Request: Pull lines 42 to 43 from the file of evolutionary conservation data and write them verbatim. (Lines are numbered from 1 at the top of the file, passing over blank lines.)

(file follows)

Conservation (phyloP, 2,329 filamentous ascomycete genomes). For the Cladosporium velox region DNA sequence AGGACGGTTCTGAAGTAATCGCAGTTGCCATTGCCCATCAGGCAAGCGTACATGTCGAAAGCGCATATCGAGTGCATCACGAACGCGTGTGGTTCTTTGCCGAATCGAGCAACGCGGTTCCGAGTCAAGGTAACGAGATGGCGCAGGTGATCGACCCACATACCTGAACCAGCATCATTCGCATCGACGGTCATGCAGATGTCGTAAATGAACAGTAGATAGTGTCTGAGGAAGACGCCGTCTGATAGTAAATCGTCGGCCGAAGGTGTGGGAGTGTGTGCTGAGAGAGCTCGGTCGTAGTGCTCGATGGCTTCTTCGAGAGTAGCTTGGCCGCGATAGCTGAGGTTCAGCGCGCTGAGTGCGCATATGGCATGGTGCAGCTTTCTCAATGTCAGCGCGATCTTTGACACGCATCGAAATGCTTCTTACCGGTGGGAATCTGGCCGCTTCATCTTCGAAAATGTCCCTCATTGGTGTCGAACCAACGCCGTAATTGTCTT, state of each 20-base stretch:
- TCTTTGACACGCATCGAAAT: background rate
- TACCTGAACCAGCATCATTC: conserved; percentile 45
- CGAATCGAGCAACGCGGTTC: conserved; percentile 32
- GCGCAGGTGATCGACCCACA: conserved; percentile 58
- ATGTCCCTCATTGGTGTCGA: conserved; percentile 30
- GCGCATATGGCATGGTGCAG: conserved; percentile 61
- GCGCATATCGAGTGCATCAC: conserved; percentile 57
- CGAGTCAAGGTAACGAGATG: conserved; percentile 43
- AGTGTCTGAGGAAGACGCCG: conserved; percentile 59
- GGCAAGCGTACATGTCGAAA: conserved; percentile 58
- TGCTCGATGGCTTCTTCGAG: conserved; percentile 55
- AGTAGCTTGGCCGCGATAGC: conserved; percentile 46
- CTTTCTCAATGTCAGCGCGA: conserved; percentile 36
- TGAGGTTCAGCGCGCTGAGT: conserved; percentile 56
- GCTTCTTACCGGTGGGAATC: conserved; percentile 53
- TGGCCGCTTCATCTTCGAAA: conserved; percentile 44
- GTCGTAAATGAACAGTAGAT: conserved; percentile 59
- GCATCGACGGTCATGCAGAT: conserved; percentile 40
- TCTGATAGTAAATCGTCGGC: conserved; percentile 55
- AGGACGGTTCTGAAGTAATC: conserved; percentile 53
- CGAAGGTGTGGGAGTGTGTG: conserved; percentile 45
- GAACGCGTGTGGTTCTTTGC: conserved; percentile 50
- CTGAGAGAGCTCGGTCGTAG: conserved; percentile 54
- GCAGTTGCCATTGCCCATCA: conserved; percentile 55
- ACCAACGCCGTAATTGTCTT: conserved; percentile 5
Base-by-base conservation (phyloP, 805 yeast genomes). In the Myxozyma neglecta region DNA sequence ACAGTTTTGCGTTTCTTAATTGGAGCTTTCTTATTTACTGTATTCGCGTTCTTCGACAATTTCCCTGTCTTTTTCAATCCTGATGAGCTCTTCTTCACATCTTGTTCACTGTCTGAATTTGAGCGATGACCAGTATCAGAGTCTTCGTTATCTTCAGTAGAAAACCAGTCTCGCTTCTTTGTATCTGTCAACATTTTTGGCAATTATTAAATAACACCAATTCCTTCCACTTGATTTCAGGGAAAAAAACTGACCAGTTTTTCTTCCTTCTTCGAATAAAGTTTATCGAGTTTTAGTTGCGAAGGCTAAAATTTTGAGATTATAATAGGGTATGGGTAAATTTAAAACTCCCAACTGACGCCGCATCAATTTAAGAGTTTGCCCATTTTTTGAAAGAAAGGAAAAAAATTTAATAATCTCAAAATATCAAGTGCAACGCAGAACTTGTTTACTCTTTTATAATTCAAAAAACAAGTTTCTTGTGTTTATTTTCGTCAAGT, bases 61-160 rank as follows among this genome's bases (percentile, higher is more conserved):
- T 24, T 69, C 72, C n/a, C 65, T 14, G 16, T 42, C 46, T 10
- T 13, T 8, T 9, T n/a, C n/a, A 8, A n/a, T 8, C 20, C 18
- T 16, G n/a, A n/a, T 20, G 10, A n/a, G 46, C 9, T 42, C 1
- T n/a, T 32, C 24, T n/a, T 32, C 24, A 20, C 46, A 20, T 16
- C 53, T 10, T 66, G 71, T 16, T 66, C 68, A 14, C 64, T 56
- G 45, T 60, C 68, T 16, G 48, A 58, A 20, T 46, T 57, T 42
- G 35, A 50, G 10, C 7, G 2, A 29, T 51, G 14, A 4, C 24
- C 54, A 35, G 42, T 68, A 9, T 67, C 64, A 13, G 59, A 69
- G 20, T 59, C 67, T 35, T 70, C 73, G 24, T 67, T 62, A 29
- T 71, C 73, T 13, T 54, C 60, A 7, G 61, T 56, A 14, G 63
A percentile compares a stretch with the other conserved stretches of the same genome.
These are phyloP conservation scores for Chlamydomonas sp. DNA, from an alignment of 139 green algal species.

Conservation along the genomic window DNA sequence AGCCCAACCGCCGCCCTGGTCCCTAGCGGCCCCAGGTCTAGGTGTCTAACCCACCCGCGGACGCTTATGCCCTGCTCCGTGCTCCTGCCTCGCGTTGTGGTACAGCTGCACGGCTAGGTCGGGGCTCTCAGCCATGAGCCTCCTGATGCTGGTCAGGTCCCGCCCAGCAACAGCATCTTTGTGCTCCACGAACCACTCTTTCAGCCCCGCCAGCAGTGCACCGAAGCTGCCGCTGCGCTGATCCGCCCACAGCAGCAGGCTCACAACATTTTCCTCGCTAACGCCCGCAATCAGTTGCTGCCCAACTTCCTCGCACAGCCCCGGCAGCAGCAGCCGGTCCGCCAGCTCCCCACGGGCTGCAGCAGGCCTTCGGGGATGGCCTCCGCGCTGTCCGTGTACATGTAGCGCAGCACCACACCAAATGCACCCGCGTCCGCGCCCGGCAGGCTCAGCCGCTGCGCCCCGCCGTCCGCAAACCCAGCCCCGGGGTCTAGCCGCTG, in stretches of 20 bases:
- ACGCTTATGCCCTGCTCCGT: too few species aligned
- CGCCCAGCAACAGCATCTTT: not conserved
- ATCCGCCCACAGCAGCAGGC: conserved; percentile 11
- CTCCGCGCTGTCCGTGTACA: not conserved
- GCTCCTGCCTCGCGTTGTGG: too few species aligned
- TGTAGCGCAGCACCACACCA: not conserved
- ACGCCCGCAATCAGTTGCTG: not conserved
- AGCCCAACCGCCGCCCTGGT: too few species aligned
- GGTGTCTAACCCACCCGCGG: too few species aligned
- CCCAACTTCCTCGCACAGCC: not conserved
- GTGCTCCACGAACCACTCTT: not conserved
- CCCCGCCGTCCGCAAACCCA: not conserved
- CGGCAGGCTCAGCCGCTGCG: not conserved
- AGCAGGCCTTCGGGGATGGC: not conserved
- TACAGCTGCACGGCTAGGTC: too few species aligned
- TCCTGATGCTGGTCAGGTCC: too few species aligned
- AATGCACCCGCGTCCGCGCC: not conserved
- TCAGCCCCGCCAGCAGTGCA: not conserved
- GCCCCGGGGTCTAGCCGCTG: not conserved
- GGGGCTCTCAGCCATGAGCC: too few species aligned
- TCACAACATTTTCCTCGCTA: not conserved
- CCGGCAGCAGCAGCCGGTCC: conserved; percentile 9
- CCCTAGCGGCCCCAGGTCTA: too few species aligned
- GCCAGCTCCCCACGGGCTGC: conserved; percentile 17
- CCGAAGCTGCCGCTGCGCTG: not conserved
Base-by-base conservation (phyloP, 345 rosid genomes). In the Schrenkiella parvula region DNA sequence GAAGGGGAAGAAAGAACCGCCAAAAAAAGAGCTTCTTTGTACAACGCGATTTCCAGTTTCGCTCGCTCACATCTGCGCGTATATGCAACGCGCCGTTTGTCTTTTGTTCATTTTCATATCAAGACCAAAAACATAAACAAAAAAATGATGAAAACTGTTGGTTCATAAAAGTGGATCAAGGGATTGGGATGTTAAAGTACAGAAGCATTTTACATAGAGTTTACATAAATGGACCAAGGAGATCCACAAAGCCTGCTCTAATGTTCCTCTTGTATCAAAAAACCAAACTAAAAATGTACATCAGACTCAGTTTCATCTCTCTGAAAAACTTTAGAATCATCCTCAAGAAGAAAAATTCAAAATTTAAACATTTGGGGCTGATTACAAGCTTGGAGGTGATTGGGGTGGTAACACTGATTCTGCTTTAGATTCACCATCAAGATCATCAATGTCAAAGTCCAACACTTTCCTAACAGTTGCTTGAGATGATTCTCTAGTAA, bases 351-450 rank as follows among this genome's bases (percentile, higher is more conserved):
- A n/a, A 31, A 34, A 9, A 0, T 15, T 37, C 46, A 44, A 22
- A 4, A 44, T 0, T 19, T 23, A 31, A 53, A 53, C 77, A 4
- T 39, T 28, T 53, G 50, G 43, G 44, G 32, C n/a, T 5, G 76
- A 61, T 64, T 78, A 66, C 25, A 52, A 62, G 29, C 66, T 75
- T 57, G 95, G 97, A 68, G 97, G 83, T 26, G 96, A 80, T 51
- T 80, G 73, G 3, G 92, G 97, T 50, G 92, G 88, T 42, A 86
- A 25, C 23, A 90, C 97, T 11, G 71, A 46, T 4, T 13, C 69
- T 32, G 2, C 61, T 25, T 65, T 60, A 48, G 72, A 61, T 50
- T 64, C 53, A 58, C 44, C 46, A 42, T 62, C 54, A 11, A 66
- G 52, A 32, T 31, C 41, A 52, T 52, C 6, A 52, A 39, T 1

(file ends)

- CGCCCAGCAACAGCATCTTT: not conserved
- ATCCGCCCACAGCAGCAGGC: conserved; percentile 11